All-Time #NBArank has cracked the top 10 -- the cream of the crop.
To create All-Time #NBArank, we put together a ballot with the 150 greatest players ever. Then our ESPN expert panel voted on thousands of head-to-head matchups, with voting based on both peak performance and career value. The result is our all-time NBA Top 100, which concludes Wednesday.
All-Time #NBArank: No. 5
Philadelphia/San Francisco Warriors (1959-1965), Philadelphia 76ers (1965-1968), Los Angeles Lakers (1968-1973)
Four-time MVP (1959-60, 1965-66, 1966-67, 1967-68), Finals MVP (1972), 13-time All-Star, 10-time All-NBA selection, two-time All-D selection, Rookie of the Year (1959-60), Hall of Fame
Two (1967, 1972)
30.1 PPG, 22.9 RPG, 4.4 APG, .540 FG%
Wilt the Stilt, The Big Dipper
Did you know?
Chamberlain had 118 50-point games, 87 more than any other player. He scored at least 60 points 32 times; all other players in NBA history have combined to do that 28 times. He also had a streak of 186 straight games in which he pulled down 15 rebounds and is the only player to ever lead the NBA in rebounds and assists. -- ESPN Stats & Info
Bonus points for Wilt
It would be like belting a home run in every game, surpassing 200 yards rushing for 16 straight weeks, knocking out each opponent faced in the first round.
That's how many points Wilt Chamberlain averaged in his third NBA season.
Imagine someone doing that in the NBA today, especially so early in his career. He might immediately be declared the GOAT, championship or not.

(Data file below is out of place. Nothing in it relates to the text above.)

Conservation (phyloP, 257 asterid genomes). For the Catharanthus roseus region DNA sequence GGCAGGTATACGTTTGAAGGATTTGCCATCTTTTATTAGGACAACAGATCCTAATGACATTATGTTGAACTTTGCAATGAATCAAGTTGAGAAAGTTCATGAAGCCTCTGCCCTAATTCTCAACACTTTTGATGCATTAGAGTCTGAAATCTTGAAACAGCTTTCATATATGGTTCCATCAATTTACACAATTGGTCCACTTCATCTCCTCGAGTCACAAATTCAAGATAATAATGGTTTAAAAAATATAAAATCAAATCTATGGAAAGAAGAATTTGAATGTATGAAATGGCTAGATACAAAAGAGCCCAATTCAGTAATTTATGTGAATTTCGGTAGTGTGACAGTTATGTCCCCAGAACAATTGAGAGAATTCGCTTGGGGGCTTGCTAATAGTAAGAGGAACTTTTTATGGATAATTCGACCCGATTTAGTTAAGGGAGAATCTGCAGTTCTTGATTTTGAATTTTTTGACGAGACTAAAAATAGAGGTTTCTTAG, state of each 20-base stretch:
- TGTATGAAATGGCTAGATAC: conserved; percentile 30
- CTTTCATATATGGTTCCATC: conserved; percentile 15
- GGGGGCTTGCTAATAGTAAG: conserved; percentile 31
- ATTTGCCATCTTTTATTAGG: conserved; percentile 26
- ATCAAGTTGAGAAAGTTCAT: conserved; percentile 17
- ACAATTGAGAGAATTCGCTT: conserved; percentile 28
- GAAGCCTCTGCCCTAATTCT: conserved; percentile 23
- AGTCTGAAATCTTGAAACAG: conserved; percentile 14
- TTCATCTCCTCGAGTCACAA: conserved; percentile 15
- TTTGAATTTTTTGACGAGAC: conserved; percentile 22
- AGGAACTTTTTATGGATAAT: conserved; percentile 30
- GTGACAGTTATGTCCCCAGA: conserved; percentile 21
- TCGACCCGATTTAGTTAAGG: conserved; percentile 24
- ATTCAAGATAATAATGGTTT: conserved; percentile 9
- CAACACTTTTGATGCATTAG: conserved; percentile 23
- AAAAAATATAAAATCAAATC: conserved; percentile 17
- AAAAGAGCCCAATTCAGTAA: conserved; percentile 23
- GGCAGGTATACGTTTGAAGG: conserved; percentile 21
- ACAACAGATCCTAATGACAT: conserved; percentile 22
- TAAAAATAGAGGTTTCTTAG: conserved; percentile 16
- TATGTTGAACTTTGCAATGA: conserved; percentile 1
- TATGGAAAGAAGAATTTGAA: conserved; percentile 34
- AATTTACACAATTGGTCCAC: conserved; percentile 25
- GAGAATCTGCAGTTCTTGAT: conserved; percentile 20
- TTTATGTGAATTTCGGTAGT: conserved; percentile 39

But it's not only 50.4. There's 44.8, done the following season. And 37.6, reached as a rookie.
And it's not only the points.
Wilt averaged 27 or more rebounds in two seasons and 22.9 for his career. Over the course of his 14-year career he averaged 45.8 minutes per game, including -- thanks to a few overtime contests -- 48.5 MPG in that awe-inspiring third season.
His name is so predominant in the NBA record book that it could justifiably be called "The Biography of Wilt Chamberlain.'' His stats are so incomparable, so unfathomable. In his world, today's most remarkable performances were so-so games.
To be honest, Wilt was probably too good.
He had so much power, so much athleticism, so much versatility at his disposal that he didn't always know how to best utilize it all. When you can put the ball in the basket so easily and so often, why share it? Why score only half or two-thirds the amount of points you're capable of scoring?
So the most dominant athlete in American sports history -- more so than Babe Ruth, more so than Jim Brown -- won only two championships.
It's telling that in those two title-taking seasons, Wilt scored mere fractions of what he did in his best individual seasons. When he won his first championship in 1967, he averaged only 24.1 points, the lowest average of his then eight-year career -- by more than nine points. When he won his final ring, in 1972, he posted only 14.8 points a game. But he led the league in rebounds and field goal percentage in each of those seasons, and both of those teams are considered among the greatest in NBA history.
Could he have sacrificed individual numbers for championship trophies? Probably. Could he have forfeited a little personal triumph for team success? Of course.
Then again, lots of players have championships.
But only one averaged 50.
-- Chris Broussard, ESPN Senior Writer